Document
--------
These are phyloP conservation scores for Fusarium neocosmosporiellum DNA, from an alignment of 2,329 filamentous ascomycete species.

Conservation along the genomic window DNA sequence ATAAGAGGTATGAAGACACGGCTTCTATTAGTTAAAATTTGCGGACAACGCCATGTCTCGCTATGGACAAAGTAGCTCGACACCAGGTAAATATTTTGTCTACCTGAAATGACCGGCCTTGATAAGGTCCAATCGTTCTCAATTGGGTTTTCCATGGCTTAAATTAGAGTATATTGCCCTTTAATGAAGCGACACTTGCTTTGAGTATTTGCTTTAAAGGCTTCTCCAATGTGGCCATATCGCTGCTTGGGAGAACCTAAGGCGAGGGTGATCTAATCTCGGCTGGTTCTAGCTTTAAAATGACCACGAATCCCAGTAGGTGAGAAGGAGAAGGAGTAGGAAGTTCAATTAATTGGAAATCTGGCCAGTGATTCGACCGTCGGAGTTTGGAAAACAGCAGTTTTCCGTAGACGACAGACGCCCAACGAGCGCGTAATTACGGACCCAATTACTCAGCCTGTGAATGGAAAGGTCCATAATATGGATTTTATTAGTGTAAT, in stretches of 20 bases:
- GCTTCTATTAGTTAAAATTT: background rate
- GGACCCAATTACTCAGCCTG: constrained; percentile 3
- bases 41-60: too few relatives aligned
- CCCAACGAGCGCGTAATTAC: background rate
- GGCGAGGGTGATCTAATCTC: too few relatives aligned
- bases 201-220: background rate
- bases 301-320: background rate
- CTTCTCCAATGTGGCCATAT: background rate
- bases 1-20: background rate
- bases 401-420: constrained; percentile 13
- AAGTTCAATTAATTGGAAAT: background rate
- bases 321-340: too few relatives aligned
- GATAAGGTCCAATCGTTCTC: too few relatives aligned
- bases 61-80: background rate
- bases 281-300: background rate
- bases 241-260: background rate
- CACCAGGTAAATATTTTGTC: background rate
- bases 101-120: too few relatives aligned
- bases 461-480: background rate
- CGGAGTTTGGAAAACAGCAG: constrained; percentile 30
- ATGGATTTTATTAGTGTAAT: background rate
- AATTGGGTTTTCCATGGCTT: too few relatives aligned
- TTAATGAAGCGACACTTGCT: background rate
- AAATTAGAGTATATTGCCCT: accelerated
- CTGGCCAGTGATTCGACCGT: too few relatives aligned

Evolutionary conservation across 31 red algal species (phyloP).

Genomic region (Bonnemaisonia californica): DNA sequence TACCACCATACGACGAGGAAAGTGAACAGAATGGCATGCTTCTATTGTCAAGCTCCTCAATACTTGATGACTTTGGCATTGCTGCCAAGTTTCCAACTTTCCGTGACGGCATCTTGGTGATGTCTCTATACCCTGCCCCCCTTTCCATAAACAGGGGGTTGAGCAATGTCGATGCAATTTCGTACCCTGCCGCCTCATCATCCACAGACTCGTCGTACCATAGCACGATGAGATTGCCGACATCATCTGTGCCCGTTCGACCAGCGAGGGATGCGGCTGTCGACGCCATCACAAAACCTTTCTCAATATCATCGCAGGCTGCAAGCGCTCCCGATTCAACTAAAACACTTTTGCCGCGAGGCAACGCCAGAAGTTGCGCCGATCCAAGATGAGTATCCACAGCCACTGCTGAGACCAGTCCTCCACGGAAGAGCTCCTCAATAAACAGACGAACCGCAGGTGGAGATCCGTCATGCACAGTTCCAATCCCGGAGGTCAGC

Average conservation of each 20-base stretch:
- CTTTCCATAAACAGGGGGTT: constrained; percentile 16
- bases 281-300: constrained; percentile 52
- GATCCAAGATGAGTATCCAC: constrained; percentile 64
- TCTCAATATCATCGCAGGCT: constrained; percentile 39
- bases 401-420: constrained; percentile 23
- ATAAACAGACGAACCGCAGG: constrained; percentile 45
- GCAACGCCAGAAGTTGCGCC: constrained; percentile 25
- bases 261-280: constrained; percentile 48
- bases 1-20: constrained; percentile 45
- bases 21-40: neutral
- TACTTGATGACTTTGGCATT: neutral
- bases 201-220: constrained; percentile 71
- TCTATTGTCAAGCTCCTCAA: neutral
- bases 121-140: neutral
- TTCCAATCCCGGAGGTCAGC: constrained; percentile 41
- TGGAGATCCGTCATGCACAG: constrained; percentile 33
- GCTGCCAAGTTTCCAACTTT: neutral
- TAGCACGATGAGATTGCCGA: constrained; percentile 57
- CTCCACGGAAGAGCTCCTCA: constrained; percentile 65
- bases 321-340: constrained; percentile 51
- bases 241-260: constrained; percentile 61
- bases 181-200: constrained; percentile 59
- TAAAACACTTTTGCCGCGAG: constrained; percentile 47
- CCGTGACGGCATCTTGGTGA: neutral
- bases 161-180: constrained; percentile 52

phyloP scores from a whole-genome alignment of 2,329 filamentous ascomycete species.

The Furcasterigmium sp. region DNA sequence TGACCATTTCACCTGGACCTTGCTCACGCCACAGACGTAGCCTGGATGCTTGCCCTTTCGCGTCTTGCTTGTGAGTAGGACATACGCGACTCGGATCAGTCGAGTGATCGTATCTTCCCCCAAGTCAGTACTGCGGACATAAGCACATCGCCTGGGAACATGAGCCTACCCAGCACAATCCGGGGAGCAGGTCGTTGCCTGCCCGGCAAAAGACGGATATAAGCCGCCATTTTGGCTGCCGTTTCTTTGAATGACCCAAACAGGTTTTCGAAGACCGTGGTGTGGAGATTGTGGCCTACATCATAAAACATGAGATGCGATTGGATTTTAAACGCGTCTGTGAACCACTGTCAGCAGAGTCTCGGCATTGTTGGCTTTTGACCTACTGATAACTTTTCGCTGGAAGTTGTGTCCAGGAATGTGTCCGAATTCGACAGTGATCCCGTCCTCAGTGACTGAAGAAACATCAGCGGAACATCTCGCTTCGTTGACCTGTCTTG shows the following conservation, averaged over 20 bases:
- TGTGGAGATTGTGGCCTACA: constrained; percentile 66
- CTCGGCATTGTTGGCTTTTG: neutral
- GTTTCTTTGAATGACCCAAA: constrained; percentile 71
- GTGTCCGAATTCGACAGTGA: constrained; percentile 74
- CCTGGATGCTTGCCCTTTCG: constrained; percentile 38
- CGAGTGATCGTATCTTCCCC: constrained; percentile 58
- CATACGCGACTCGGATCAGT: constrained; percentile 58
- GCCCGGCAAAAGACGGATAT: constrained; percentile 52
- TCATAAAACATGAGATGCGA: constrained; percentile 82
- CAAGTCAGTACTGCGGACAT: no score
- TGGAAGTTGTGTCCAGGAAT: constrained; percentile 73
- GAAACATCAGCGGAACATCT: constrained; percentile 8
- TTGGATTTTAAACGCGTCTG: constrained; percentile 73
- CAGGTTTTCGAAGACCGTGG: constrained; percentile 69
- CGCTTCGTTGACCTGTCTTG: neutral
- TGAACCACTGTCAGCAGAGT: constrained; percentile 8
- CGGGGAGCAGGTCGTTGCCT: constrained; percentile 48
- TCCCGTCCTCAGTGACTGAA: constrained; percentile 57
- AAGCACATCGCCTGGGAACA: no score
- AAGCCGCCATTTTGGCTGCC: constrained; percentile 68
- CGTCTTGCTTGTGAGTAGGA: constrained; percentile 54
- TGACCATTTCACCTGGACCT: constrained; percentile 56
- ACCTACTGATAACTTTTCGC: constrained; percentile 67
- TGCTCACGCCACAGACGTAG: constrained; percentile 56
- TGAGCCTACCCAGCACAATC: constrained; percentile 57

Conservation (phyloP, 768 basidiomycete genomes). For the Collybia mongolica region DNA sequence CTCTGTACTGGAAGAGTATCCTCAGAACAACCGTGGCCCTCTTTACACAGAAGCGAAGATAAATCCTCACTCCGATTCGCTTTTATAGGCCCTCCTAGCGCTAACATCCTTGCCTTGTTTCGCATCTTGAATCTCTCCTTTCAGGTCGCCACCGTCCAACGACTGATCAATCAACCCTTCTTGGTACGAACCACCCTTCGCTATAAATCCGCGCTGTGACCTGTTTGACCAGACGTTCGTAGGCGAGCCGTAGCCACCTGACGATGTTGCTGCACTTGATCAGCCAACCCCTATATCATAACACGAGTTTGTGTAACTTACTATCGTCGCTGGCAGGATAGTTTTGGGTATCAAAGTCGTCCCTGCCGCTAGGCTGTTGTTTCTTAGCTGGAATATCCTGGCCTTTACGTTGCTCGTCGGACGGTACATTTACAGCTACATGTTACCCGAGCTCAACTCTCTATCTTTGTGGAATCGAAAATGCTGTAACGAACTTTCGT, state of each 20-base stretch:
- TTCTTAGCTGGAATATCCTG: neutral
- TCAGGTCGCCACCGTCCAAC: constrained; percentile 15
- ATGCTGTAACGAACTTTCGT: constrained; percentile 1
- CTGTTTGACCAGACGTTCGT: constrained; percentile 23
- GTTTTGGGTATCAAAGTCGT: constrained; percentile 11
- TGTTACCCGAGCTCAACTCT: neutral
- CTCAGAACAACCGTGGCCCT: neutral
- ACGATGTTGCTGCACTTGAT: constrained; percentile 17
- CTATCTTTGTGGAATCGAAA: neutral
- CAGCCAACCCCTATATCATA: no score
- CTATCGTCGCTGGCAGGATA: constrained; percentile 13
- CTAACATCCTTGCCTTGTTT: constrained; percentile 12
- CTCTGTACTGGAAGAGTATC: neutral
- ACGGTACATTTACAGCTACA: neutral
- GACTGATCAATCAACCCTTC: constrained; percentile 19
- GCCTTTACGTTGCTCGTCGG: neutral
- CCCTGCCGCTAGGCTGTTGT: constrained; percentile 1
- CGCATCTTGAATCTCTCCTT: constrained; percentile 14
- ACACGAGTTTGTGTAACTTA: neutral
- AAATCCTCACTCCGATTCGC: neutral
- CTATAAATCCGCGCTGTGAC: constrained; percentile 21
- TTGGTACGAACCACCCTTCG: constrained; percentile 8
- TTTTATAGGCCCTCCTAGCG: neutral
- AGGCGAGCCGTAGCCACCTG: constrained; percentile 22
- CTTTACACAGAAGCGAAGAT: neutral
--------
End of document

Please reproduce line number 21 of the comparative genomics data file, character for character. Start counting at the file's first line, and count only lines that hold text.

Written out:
- bases 461-480: background rate